November 2007 - Fairs and Festivals.Net Monthly Newsletter

March 2009

Music vendor (how to become a music vendor at fairs, festivals, bazaars etc.)

Showcase Your Talent Become A Music Vendor

If you want a way to get more local exposure, sell your CD’s or other paraphernalia, or just get a chance to play in front of an audience then consider becoming a music vendor at a festival, bazaar, fair, or flea market. This will give you the opportunity to perform and gain more exposure, while possibly selling your work to a receptive audience.

Give Your Music Exposure

If you would like the opportunity to sell your CD and any other products, than you can apply to be a music vendor in a similar way as other craft vendors. There are usually spots for people to play their music on a smaller scale and allow people to listen to samples of their work or perhaps even other sorts of live music or CD’s. This is more along the lines of vending a product and you can submit a normal type of application. You should also make sure that you get your application in pretty early for this type of music vendor position. There may be a limited number of spaces for people selling their own music in this sort of non-performance setting. You may need to send in a sample CD or photo of your booth for this type of music vendor spot. It will depend on the compositeness of the festival. Since you will be set up in a booth for this type of music vending, you usually cannot play your music live. This should be something you take into consideration when you are trying to decide what kind of music vendor you want to be.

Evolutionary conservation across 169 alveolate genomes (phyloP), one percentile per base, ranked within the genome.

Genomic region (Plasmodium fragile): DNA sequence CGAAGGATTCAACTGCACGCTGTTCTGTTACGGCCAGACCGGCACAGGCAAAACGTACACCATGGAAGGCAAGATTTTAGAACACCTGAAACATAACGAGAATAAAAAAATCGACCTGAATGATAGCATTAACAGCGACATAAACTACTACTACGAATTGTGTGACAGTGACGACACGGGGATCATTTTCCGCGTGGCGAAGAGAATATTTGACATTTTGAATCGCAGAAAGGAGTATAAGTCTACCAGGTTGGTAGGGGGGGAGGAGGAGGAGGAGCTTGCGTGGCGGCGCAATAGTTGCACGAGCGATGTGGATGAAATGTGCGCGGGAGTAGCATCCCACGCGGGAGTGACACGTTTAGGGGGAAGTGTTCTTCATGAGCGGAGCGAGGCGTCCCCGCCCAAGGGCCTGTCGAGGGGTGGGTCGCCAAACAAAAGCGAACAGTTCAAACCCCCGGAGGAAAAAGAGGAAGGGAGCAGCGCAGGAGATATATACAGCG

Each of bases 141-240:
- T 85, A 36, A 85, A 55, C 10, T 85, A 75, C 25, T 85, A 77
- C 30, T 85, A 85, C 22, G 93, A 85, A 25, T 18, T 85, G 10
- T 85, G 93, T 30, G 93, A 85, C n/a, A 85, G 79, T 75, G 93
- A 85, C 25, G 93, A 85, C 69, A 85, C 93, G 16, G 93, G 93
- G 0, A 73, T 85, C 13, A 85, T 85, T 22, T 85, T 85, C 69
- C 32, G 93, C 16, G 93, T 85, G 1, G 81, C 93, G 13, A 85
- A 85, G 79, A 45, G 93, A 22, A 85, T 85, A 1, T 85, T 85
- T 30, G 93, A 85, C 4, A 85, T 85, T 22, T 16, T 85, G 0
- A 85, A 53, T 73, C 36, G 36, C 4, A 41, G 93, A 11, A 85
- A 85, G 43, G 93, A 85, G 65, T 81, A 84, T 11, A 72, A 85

So You Want To Show Them What You’ve Got

If you want to give a live performance at a fair or festival than a lot of it will depend on what kind of performer you are and how competitive the festival is. If you are looking to book a local seasonal festival then you’ll need to contact the festival and find out what kind of application process they have. Usually you’ll need to send in a press kit or an album to the organizers. You may also be able to submit things electronically, as well. Getting to know the festival and seeing who they are trying to target with their music vendors is important. If you have a Jimmy Buffet cover band than you might not want to apply to play at Goth craft show. Learn about the market and demographic before you apply to perform.

Another option is for DJ’s, if you are a DJ and work alone or for a company than you might apply to DJ a festival. Many times they need DJ’s in various areas of the festival playing music. This could be a great opportunity to expand your DJ business when you become a music vendor.

Music Festivals

Another great way to become a music vendor is to apply to play at a specific music festival. There are music festivals that cover a wide array of music genres. You can find reggae festivals, folk music festivals, classic music, and almost any other variety of music. This will allow you to become a music vendor or performer at a festival that has the exact audience that you are catering to. You’ll need to apply early to this type of festival as well and be prepared with a press kit and a CD. Depending on the kind of festival it is the application process will vary. You can submit to several different festivals and see what comes of it. You should prepare yourself for rejection, but the more applications you send out the better your chances. Becoming a music vendor is much like anything else, the longer you stick with it and the more you do it the easier it will become.

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